I was in my late 50s when I began taking care of my parents, so our family dynamic was pretty established. We were a family of strong personalities. My Mom was the boss and controlled all the family matters. My Dad was patient, easy and outgoing and let her rule the roost.
A stay in the hospital can be confusing, scary and painful. When your older adult is seriously ill, or after a medical emergency, they need extra support during their hospital stay.
I must begin this article with a confession. There was a time when a middle-aged couple lived kitty-corner across the street from our house. We didn’t know them well. Our interaction was limited to a wave when we saw each other across the street.
I’ve decided to just come out and say it. The last four years of our lives have sucked! ‘Our,’ as in my wife, Kathy, and I. Here is a rundown of events…
As we age, there’s no way to escape the constant stream of friends and loved ones who must deal with difficult diagnoses. Whether it’s auto-immune disease, chronic pain, cancer treatment or any other challenging disease, chances are it limits our loved one’s ability to life a fully active life.
I grew up with a Mom that pulled out all the stops for the holidays. Our entire house was decorated inside and out from the weekend before Thanksgiving to the weekend after New Year’s. Our house looked like a Hallmark Christmas card.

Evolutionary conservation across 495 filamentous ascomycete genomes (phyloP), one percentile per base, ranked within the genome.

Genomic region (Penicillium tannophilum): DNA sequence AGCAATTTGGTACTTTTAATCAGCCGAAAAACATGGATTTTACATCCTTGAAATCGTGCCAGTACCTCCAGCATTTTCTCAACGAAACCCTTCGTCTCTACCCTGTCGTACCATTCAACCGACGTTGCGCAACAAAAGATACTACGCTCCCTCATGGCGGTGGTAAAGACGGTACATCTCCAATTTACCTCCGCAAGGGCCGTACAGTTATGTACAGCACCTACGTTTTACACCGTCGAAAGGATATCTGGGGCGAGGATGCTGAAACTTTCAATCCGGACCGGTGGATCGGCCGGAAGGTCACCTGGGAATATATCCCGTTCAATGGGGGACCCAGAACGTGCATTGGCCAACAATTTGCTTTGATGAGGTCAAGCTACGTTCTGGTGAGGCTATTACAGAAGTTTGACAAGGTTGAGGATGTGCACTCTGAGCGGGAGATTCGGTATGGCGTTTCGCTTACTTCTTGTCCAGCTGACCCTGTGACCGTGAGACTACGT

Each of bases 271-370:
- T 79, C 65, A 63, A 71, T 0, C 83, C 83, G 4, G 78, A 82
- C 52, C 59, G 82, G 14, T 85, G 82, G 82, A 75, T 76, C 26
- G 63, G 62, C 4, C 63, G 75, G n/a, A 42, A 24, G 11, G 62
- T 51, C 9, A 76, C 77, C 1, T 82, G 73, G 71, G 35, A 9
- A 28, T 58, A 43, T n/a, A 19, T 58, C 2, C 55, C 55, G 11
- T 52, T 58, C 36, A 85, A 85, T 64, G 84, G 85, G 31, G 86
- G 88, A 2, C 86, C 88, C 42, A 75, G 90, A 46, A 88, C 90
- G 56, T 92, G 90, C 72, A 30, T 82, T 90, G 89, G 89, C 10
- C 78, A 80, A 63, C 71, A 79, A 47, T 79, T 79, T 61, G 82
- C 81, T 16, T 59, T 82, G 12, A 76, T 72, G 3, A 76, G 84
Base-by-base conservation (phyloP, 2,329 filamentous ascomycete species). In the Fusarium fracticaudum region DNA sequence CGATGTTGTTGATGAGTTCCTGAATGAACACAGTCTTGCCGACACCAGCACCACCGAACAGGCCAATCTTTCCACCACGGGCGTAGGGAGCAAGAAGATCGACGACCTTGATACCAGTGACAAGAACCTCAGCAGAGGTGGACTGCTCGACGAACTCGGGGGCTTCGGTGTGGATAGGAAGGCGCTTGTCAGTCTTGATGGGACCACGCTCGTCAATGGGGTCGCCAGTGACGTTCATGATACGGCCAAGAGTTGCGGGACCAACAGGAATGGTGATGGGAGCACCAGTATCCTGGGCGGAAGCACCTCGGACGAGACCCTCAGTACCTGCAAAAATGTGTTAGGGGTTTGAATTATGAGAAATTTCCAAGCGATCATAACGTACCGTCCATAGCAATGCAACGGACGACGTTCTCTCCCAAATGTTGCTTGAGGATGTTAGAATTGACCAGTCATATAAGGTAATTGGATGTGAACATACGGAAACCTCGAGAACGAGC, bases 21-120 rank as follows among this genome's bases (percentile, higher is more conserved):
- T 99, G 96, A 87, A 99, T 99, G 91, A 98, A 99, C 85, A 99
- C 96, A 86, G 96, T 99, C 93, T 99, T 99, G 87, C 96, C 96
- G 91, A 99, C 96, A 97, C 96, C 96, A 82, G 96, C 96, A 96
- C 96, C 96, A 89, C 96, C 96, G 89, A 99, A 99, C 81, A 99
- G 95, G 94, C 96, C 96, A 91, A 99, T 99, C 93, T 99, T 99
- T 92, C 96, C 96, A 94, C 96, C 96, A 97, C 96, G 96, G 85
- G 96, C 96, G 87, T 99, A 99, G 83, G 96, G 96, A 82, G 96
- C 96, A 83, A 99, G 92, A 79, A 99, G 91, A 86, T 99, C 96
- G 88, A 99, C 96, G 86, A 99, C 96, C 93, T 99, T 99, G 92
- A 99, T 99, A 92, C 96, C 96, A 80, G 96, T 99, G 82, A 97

Are you a caregiver for an aging parent? While seniors in their 70s, 80s and 90s are being encouraged more than ever to stay active, get out and enjoy life, the stark reality is that many experience stress and anxiety over health, financial and independence issues.
Being a family caregiver can be both a full-time job and life’s sole purpose during its duration. One thing is certain, though: The cycle of life continues, and loved ones die.
The 2017 Ubud Writers and Readers Festival just finished here in Bali. It’s an exciting annual event that brings in authors from around the world, inspiring audiences with new ideas, current events and touching stories.
In the late 1970s, my aunt was diagnosed with schizophrenia. She was married, raising her three children and working full-time when she was diagnosed.